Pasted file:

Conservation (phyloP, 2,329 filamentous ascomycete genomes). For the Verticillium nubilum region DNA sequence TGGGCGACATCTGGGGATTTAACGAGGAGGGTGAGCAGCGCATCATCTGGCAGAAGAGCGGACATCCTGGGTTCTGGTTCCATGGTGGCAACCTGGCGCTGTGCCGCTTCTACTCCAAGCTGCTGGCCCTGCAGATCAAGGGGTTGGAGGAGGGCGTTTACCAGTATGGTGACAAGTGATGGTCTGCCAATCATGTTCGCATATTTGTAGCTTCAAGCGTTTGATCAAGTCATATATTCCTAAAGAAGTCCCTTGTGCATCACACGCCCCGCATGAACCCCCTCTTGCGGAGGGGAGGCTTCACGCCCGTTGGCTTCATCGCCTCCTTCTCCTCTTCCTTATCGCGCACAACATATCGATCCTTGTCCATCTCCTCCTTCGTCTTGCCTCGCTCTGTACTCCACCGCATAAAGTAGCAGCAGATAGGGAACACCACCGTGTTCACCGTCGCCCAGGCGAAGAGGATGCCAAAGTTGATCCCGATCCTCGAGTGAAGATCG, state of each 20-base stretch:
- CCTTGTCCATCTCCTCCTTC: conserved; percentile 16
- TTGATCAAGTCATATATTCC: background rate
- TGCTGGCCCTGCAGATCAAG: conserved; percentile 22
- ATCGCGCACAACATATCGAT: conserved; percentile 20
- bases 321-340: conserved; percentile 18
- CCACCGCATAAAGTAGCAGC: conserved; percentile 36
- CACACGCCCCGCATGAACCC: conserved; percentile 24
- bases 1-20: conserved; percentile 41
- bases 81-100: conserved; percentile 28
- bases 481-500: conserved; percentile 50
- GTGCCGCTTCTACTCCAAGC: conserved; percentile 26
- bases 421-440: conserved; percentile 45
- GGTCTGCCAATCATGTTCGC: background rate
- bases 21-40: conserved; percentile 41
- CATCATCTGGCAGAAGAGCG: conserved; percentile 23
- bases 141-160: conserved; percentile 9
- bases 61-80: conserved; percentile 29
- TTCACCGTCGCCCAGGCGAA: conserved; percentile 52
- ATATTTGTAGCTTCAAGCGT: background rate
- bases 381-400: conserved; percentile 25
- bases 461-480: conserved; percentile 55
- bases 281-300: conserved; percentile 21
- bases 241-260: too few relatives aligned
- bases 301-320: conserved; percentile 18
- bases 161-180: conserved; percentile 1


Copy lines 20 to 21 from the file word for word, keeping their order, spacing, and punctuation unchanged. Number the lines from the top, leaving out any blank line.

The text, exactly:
- ATATTTGTAGCTTCAAGCGT: background rate
- bases 381-400: conserved; percentile 25